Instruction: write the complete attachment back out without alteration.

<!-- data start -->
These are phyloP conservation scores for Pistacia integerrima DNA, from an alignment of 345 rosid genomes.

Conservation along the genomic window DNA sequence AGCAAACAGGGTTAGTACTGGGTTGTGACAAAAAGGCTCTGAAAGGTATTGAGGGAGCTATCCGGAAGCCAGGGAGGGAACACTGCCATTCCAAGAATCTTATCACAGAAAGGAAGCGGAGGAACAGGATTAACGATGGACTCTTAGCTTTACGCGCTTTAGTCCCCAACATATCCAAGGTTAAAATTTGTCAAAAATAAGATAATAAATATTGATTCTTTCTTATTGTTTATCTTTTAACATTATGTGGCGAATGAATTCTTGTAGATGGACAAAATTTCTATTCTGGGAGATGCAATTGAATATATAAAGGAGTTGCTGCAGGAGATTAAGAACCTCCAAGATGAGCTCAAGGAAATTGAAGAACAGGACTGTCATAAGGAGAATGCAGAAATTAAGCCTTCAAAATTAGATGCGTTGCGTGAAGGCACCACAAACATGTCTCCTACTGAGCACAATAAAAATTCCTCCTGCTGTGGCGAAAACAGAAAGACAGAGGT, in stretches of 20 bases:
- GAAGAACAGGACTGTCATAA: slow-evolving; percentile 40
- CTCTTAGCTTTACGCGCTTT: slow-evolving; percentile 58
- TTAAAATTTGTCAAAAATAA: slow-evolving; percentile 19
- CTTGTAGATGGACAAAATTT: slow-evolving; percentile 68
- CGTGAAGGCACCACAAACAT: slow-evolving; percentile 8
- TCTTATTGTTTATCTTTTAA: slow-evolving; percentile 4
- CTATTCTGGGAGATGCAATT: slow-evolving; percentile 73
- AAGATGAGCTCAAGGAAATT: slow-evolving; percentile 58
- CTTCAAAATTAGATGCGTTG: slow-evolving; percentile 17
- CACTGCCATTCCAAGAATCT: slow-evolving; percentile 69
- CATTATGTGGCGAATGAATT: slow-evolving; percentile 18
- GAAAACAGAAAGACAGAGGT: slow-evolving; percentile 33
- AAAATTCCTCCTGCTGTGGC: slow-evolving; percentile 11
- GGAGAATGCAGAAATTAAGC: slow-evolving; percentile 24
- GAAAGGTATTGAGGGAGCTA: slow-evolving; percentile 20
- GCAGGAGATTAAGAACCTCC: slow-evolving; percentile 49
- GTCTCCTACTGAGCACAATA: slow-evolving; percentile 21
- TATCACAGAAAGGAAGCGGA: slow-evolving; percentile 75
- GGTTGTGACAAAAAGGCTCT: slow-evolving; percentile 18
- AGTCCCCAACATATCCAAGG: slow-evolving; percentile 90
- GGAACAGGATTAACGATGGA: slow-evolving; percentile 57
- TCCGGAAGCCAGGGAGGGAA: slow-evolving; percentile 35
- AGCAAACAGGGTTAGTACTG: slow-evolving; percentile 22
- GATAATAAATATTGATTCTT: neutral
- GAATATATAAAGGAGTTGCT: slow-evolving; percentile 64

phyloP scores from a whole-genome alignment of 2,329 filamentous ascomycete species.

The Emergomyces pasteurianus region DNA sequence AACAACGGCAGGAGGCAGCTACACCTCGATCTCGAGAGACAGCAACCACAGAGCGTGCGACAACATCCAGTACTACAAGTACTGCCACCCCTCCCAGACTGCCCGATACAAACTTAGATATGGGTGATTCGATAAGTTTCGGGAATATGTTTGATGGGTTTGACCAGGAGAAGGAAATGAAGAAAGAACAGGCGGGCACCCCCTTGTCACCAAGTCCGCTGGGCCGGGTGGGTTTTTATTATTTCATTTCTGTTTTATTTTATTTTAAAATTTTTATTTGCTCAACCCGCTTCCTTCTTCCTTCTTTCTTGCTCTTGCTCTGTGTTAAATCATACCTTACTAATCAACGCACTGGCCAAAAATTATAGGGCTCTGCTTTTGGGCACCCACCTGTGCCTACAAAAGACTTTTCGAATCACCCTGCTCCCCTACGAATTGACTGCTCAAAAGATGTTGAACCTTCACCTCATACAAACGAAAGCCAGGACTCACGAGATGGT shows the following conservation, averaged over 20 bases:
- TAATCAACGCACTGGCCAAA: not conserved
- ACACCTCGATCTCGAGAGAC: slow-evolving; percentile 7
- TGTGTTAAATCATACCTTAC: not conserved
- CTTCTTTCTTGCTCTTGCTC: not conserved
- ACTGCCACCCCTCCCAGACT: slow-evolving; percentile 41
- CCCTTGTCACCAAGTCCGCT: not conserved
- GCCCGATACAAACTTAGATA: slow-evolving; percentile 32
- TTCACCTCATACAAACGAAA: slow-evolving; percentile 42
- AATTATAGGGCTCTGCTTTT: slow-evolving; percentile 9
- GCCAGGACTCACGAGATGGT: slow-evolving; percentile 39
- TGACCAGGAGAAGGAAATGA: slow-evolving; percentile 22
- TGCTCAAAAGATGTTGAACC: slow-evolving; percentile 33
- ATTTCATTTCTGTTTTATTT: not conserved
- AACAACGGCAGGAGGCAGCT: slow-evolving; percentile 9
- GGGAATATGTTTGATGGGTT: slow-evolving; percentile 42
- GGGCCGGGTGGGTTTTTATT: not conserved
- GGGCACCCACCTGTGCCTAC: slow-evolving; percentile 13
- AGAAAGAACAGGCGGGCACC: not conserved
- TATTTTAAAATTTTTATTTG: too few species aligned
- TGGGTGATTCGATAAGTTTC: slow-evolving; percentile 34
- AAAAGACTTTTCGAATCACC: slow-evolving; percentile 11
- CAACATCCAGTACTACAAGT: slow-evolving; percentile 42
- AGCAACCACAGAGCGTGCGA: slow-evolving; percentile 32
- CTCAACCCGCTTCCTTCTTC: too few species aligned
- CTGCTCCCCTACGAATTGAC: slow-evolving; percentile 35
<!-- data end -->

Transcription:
These are phyloP conservation scores for Pistacia integerrima DNA, from an alignment of 345 rosid genomes.

Conservation along the genomic window DNA sequence AGCAAACAGGGTTAGTACTGGGTTGTGACAAAAAGGCTCTGAAAGGTATTGAGGGAGCTATCCGGAAGCCAGGGAGGGAACACTGCCATTCCAAGAATCTTATCACAGAAAGGAAGCGGAGGAACAGGATTAACGATGGACTCTTAGCTTTACGCGCTTTAGTCCCCAACATATCCAAGGTTAAAATTTGTCAAAAATAAGATAATAAATATTGATTCTTTCTTATTGTTTATCTTTTAACATTATGTGGCGAATGAATTCTTGTAGATGGACAAAATTTCTATTCTGGGAGATGCAATTGAATATATAAAGGAGTTGCTGCAGGAGATTAAGAACCTCCAAGATGAGCTCAAGGAAATTGAAGAACAGGACTGTCATAAGGAGAATGCAGAAATTAAGCCTTCAAAATTAGATGCGTTGCGTGAAGGCACCACAAACATGTCTCCTACTGAGCACAATAAAAATTCCTCCTGCTGTGGCGAAAACAGAAAGACAGAGGT, in stretches of 20 bases:
- GAAGAACAGGACTGTCATAA: slow-evolving; percentile 40
- CTCTTAGCTTTACGCGCTTT: slow-evolving; percentile 58
- TTAAAATTTGTCAAAAATAA: slow-evolving; percentile 19
- CTTGTAGATGGACAAAATTT: slow-evolving; percentile 68
- CGTGAAGGCACCACAAACAT: slow-evolving; percentile 8
- TCTTATTGTTTATCTTTTAA: slow-evolving; percentile 4
- CTATTCTGGGAGATGCAATT: slow-evolving; percentile 73
- AAGATGAGCTCAAGGAAATT: slow-evolving; percentile 58
- CTTCAAAATTAGATGCGTTG: slow-evolving; percentile 17
- CACTGCCATTCCAAGAATCT: slow-evolving; percentile 69
- CATTATGTGGCGAATGAATT: slow-evolving; percentile 18
- GAAAACAGAAAGACAGAGGT: slow-evolving; percentile 33
- AAAATTCCTCCTGCTGTGGC: slow-evolving; percentile 11
- GGAGAATGCAGAAATTAAGC: slow-evolving; percentile 24
- GAAAGGTATTGAGGGAGCTA: slow-evolving; percentile 20
- GCAGGAGATTAAGAACCTCC: slow-evolving; percentile 49
- GTCTCCTACTGAGCACAATA: slow-evolving; percentile 21
- TATCACAGAAAGGAAGCGGA: slow-evolving; percentile 75
- GGTTGTGACAAAAAGGCTCT: slow-evolving; percentile 18
- AGTCCCCAACATATCCAAGG: slow-evolving; percentile 90
- GGAACAGGATTAACGATGGA: slow-evolving; percentile 57
- TCCGGAAGCCAGGGAGGGAA: slow-evolving; percentile 35
- AGCAAACAGGGTTAGTACTG: slow-evolving; percentile 22
- GATAATAAATATTGATTCTT: neutral
- GAATATATAAAGGAGTTGCT: slow-evolving; percentile 64

phyloP scores from a whole-genome alignment of 2,329 filamentous ascomycete species.

The Emergomyces pasteurianus region DNA sequence AACAACGGCAGGAGGCAGCTACACCTCGATCTCGAGAGACAGCAACCACAGAGCGTGCGACAACATCCAGTACTACAAGTACTGCCACCCCTCCCAGACTGCCCGATACAAACTTAGATATGGGTGATTCGATAAGTTTCGGGAATATGTTTGATGGGTTTGACCAGGAGAAGGAAATGAAGAAAGAACAGGCGGGCACCCCCTTGTCACCAAGTCCGCTGGGCCGGGTGGGTTTTTATTATTTCATTTCTGTTTTATTTTATTTTAAAATTTTTATTTGCTCAACCCGCTTCCTTCTTCCTTCTTTCTTGCTCTTGCTCTGTGTTAAATCATACCTTACTAATCAACGCACTGGCCAAAAATTATAGGGCTCTGCTTTTGGGCACCCACCTGTGCCTACAAAAGACTTTTCGAATCACCCTGCTCCCCTACGAATTGACTGCTCAAAAGATGTTGAACCTTCACCTCATACAAACGAAAGCCAGGACTCACGAGATGGT shows the following conservation, averaged over 20 bases:
- TAATCAACGCACTGGCCAAA: not conserved
- ACACCTCGATCTCGAGAGAC: slow-evolving; percentile 7
- TGTGTTAAATCATACCTTAC: not conserved
- CTTCTTTCTTGCTCTTGCTC: not conserved
- ACTGCCACCCCTCCCAGACT: slow-evolving; percentile 41
- CCCTTGTCACCAAGTCCGCT: not conserved
- GCCCGATACAAACTTAGATA: slow-evolving; percentile 32
- TTCACCTCATACAAACGAAA: slow-evolving; percentile 42
- AATTATAGGGCTCTGCTTTT: slow-evolving; percentile 9
- GCCAGGACTCACGAGATGGT: slow-evolving; percentile 39
- TGACCAGGAGAAGGAAATGA: slow-evolving; percentile 22
- TGCTCAAAAGATGTTGAACC: slow-evolving; percentile 33
- ATTTCATTTCTGTTTTATTT: not conserved
- AACAACGGCAGGAGGCAGCT: slow-evolving; percentile 9
- GGGAATATGTTTGATGGGTT: slow-evolving; percentile 42
- GGGCCGGGTGGGTTTTTATT: not conserved
- GGGCACCCACCTGTGCCTAC: slow-evolving; percentile 13
- AGAAAGAACAGGCGGGCACC: not conserved
- TATTTTAAAATTTTTATTTG: too few species aligned
- TGGGTGATTCGATAAGTTTC: slow-evolving; percentile 34
- AAAAGACTTTTCGAATCACC: slow-evolving; percentile 11
- CAACATCCAGTACTACAAGT: slow-evolving; percentile 42
- AGCAACCACAGAGCGTGCGA: slow-evolving; percentile 32
- CTCAACCCGCTTCCTTCTTC: too few species aligned
- CTGCTCCCCTACGAATTGAC: slow-evolving; percentile 35